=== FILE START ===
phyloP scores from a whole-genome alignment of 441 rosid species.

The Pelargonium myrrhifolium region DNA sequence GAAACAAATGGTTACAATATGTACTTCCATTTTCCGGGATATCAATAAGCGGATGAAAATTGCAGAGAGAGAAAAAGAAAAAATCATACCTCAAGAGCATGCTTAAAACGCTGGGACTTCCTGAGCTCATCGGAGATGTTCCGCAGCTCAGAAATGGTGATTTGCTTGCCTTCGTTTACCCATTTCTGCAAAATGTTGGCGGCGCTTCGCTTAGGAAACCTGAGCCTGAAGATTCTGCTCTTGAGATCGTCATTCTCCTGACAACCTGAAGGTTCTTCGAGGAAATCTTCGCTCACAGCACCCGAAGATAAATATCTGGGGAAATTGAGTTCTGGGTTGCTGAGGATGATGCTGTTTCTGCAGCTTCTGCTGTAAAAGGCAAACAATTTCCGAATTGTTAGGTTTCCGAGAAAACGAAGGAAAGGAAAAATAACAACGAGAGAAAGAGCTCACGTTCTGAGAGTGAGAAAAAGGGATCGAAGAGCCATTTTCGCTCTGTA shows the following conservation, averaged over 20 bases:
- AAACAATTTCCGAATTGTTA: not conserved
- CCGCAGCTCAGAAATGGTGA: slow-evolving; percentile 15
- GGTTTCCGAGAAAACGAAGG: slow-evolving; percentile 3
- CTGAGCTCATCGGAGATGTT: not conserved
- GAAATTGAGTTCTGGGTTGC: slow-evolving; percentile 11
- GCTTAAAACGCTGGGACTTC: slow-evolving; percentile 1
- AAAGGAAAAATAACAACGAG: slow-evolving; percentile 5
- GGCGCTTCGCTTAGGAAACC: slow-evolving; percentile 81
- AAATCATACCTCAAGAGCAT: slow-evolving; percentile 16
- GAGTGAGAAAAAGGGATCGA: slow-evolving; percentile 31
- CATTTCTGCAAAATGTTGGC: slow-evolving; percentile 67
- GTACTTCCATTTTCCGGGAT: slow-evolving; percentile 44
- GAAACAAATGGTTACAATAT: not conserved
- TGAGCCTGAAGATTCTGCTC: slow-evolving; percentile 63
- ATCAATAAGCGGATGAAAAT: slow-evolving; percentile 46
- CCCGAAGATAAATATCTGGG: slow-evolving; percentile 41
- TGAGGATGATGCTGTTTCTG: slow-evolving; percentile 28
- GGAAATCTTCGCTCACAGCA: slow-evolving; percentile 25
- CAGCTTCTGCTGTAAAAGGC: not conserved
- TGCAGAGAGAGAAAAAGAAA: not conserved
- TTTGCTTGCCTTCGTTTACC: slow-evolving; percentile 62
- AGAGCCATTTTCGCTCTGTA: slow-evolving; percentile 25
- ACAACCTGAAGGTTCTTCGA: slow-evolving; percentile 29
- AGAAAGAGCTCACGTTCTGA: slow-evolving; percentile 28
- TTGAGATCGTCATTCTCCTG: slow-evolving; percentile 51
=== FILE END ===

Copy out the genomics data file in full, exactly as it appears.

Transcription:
phyloP scores from a whole-genome alignment of 441 rosid species.

The Pelargonium myrrhifolium region DNA sequence GAAACAAATGGTTACAATATGTACTTCCATTTTCCGGGATATCAATAAGCGGATGAAAATTGCAGAGAGAGAAAAAGAAAAAATCATACCTCAAGAGCATGCTTAAAACGCTGGGACTTCCTGAGCTCATCGGAGATGTTCCGCAGCTCAGAAATGGTGATTTGCTTGCCTTCGTTTACCCATTTCTGCAAAATGTTGGCGGCGCTTCGCTTAGGAAACCTGAGCCTGAAGATTCTGCTCTTGAGATCGTCATTCTCCTGACAACCTGAAGGTTCTTCGAGGAAATCTTCGCTCACAGCACCCGAAGATAAATATCTGGGGAAATTGAGTTCTGGGTTGCTGAGGATGATGCTGTTTCTGCAGCTTCTGCTGTAAAAGGCAAACAATTTCCGAATTGTTAGGTTTCCGAGAAAACGAAGGAAAGGAAAAATAACAACGAGAGAAAGAGCTCACGTTCTGAGAGTGAGAAAAAGGGATCGAAGAGCCATTTTCGCTCTGTA shows the following conservation, averaged over 20 bases:
- AAACAATTTCCGAATTGTTA: not conserved
- CCGCAGCTCAGAAATGGTGA: slow-evolving; percentile 15
- GGTTTCCGAGAAAACGAAGG: slow-evolving; percentile 3
- CTGAGCTCATCGGAGATGTT: not conserved
- GAAATTGAGTTCTGGGTTGC: slow-evolving; percentile 11
- GCTTAAAACGCTGGGACTTC: slow-evolving; percentile 1
- AAAGGAAAAATAACAACGAG: slow-evolving; percentile 5
- GGCGCTTCGCTTAGGAAACC: slow-evolving; percentile 81
- AAATCATACCTCAAGAGCAT: slow-evolving; percentile 16
- GAGTGAGAAAAAGGGATCGA: slow-evolving; percentile 31
- CATTTCTGCAAAATGTTGGC: slow-evolving; percentile 67
- GTACTTCCATTTTCCGGGAT: slow-evolving; percentile 44
- GAAACAAATGGTTACAATAT: not conserved
- TGAGCCTGAAGATTCTGCTC: slow-evolving; percentile 63
- ATCAATAAGCGGATGAAAAT: slow-evolving; percentile 46
- CCCGAAGATAAATATCTGGG: slow-evolving; percentile 41
- TGAGGATGATGCTGTTTCTG: slow-evolving; percentile 28
- GGAAATCTTCGCTCACAGCA: slow-evolving; percentile 25
- CAGCTTCTGCTGTAAAAGGC: not conserved
- TGCAGAGAGAGAAAAAGAAA: not conserved
- TTTGCTTGCCTTCGTTTACC: slow-evolving; percentile 62
- AGAGCCATTTTCGCTCTGTA: slow-evolving; percentile 25
- ACAACCTGAAGGTTCTTCGA: slow-evolving; percentile 29
- AGAAAGAGCTCACGTTCTGA: slow-evolving; percentile 28
- TTGAGATCGTCATTCTCCTG: slow-evolving; percentile 51